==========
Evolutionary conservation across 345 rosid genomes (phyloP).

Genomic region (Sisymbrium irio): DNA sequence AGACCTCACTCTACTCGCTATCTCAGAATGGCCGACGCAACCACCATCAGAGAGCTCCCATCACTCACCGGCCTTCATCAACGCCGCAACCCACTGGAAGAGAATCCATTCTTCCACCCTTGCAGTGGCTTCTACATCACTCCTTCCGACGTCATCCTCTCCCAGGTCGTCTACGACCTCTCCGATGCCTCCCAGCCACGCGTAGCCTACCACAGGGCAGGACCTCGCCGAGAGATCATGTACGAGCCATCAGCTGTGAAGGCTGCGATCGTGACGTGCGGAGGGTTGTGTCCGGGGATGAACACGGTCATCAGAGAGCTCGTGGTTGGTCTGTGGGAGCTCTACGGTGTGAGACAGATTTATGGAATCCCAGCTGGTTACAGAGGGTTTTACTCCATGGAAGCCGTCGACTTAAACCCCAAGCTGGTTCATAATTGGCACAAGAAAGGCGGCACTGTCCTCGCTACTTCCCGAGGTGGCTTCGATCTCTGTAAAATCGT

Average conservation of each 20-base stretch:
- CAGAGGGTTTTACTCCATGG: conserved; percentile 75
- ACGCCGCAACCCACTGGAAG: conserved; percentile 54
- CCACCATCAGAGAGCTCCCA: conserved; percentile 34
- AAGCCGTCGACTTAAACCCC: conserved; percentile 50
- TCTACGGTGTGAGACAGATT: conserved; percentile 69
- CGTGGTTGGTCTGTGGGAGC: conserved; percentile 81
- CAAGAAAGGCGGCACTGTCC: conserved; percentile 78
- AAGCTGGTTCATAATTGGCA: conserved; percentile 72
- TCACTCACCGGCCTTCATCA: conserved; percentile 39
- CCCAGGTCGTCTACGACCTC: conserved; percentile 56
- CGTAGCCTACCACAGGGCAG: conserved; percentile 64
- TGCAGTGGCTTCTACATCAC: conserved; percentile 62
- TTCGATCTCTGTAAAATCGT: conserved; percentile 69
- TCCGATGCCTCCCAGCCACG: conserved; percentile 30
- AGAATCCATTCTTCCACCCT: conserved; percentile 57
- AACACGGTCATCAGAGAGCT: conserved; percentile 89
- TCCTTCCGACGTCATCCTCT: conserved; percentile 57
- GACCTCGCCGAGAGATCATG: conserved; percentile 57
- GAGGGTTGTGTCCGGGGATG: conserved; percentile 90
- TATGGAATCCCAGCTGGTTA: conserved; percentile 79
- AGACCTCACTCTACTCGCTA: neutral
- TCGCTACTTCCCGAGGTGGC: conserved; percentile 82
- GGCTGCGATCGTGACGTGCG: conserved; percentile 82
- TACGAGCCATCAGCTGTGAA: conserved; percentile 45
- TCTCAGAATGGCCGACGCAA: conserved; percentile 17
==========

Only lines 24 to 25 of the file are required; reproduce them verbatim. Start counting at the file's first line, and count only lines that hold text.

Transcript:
- AGACCTCACTCTACTCGCTA: neutral
- TCGCTACTTCCCGAGGTGGC: conserved; percentile 82